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Birthing in the '90s
After nine months of intrauterine development, the fetus finally emerges to greet its parents as a newborn child. Where and how to give birth is an individual choice. While there are many birthing or "lying-in" centres in the U.S. - and calls for similar facilities here - at present, most Canadian births take place in hospital a method favoured by physicians because of instant access to services and equipment.
Amid mounting criticism of "medicalized" childbirth, most hospitals now try to mute the clinical surroundings and provide a softer, friendlier birthing atmosphere. Some hospitals have set up birthing units that simulate the cosy decor of a home environment. "Walkabouts" during first-stage labour are widely promoted - to aid uterine contractions. Breastfeeding is encouraged, and many newborns "room in" around the clock to help get breasffeeding off to a good start.
"At the McMaster Medical Centre," says one obstetrician, "nurses now do much of the first-stage labour care. We've long ago stopped routine enemas and use of stirrups (except in problem births). Instead of the flat-on-the-back delivery position, with the mother working against gravity to push the baby out, women are encouraged to give birth in any chosen position - sitting, squatting or even standing - with the father sometimes cutting the cord (if he wants to)." Mothers are often discharged 24 to 48 hours after birth, if all goes well. Shorter maternity stays reduce the risk of infection, enhance family closeness and are cheaper. However, the shorter stay sometimes means that new mothers leave hospital without learning much about newborn care or breastfeeding.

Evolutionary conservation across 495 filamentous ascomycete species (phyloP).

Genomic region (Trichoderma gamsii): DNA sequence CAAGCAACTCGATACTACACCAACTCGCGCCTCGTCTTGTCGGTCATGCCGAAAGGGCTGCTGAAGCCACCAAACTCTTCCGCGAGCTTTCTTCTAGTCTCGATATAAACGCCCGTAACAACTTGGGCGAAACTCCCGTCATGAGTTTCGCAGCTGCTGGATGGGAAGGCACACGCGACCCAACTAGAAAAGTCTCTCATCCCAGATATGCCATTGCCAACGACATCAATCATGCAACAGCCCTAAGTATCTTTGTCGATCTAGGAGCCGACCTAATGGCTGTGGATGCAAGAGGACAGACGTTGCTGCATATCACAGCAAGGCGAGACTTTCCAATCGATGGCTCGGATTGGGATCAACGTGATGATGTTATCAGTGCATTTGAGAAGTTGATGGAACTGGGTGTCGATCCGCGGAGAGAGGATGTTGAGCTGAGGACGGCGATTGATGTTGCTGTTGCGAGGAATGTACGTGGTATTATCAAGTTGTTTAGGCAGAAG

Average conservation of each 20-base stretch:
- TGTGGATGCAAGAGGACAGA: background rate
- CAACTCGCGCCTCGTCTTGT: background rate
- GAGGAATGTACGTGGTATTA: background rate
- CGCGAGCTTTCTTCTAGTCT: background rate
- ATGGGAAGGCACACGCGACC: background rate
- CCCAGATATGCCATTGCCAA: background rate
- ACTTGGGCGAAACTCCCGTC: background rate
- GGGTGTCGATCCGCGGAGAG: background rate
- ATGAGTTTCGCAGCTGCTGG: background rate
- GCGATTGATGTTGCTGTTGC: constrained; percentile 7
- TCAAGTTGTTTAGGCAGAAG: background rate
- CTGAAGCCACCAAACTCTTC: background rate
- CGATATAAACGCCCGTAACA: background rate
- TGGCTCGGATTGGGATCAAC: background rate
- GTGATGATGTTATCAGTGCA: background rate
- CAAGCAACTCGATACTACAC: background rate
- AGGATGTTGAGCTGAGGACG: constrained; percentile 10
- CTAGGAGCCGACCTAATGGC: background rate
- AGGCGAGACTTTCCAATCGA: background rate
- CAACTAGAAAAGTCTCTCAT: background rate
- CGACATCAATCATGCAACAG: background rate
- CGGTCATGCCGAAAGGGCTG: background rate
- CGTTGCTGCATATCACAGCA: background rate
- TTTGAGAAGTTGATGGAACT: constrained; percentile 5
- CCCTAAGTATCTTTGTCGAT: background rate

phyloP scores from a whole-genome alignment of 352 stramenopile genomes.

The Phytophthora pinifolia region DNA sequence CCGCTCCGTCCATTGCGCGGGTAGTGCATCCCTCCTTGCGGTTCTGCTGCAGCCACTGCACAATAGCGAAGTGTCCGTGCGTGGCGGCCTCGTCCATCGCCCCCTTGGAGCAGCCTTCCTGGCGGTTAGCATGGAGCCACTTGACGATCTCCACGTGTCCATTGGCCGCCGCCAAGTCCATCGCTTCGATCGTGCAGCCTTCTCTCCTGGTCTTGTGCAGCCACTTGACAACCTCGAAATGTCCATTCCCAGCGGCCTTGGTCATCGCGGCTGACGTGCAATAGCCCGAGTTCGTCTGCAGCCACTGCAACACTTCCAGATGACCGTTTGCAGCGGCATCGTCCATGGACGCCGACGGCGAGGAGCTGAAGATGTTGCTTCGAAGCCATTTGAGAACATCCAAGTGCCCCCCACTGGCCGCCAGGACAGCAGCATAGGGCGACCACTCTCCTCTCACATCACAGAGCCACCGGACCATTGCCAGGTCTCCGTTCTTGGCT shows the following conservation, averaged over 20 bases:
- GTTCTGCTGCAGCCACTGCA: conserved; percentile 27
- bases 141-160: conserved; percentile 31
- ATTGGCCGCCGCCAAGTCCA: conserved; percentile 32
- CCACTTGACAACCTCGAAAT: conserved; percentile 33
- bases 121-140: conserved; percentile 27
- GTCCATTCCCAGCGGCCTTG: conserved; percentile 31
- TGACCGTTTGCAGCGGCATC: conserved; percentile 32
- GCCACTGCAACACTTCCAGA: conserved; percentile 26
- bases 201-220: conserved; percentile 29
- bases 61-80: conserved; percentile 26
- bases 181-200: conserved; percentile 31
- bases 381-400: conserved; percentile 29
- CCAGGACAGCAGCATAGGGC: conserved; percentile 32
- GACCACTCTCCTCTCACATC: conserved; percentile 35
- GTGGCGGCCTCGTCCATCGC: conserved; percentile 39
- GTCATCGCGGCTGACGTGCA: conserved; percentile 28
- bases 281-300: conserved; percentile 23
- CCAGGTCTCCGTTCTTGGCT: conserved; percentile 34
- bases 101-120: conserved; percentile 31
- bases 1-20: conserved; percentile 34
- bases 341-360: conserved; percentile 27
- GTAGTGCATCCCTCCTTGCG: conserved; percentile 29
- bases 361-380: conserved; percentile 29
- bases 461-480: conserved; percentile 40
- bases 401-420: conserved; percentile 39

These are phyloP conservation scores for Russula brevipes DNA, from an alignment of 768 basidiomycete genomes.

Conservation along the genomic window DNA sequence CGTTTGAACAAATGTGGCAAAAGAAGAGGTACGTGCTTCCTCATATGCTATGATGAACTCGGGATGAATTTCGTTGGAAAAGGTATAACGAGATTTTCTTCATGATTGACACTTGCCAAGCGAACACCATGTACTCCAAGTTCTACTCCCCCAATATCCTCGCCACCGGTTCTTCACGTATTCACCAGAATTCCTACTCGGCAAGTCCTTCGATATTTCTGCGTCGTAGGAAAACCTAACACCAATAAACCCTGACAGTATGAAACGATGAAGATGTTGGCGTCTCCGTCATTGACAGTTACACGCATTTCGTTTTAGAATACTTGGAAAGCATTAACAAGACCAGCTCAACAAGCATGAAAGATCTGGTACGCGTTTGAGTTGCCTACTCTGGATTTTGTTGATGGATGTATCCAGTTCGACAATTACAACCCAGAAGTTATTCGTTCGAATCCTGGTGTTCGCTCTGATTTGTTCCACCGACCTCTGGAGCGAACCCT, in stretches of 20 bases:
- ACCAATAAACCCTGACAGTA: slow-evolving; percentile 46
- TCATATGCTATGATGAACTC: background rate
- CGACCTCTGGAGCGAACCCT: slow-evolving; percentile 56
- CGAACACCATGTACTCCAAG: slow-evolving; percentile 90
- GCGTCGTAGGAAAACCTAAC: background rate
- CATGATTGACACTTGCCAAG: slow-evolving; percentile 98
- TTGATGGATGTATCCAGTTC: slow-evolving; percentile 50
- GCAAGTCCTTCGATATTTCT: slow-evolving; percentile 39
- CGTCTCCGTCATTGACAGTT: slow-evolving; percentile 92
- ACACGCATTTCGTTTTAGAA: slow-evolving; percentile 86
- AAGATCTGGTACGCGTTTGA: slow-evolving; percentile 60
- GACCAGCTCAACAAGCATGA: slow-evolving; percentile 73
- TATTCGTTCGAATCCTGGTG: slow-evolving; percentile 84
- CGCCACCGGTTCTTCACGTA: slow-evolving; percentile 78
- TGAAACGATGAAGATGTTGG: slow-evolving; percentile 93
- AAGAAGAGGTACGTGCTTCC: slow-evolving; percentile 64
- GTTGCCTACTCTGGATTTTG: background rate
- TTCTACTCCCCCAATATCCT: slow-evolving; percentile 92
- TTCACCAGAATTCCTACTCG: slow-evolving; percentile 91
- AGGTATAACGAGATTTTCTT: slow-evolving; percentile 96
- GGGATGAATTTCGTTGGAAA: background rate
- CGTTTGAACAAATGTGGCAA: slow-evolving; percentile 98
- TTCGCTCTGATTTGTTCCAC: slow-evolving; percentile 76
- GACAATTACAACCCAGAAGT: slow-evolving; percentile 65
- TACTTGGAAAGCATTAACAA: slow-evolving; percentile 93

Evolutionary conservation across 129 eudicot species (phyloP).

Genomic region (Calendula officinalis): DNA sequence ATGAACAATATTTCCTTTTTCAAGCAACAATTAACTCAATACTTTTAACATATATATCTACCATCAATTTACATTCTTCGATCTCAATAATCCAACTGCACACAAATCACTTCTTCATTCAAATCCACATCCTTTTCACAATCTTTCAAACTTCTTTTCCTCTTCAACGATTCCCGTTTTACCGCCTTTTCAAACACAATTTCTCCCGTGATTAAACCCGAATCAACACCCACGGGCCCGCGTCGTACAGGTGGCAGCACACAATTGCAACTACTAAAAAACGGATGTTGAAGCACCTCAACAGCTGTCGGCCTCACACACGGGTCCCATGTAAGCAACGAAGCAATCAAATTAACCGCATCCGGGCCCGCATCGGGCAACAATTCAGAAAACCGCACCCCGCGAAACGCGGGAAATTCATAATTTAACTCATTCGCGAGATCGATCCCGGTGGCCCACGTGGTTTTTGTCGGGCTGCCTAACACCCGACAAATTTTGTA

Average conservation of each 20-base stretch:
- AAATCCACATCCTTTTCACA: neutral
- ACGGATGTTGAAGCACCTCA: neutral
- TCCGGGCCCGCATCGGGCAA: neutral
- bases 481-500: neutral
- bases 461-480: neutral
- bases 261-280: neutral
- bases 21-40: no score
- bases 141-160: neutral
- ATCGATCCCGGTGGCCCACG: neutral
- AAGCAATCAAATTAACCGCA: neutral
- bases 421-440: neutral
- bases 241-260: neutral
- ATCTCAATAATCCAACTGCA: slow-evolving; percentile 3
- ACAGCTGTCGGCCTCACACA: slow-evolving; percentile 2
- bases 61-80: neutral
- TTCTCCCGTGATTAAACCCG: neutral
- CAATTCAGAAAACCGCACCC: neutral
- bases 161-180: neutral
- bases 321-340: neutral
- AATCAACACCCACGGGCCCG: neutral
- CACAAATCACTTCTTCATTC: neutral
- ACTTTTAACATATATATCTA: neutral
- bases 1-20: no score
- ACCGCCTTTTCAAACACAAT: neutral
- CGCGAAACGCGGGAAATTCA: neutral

The three stages of labour
The process that triggers labour is not yet fully understood. The first stage begins as the uterus contracts and the cervix, or neck of the uterus, begins to open. The mucus plug that fills the cervix is dislodged as the "show" - a small pinkish blob-that often heralds the start of labour, but may precede it by several days.
The first stage of labour usually lasts 12-18 or more hours in first-time mothers, and less, perhaps only 4-6 hours, in subsequent births. The fetal heart rate is checked regularly-babies at risk may be electronically monitored throughout labour - and the mother is occasionally examined internally to see how labour is progressing. There's a gradual increase in the frequency, strength and duration of uterine contractions which feel somewhat like very strong menstrual cramps. The contractions dilate the cervix, ultimately to 10 centimetres (about four inches) - wide enough to let the baby's head through. The sac that holds the water or amniotic fluid usually ruptures before full dilatation, towards the end of the first stage, but …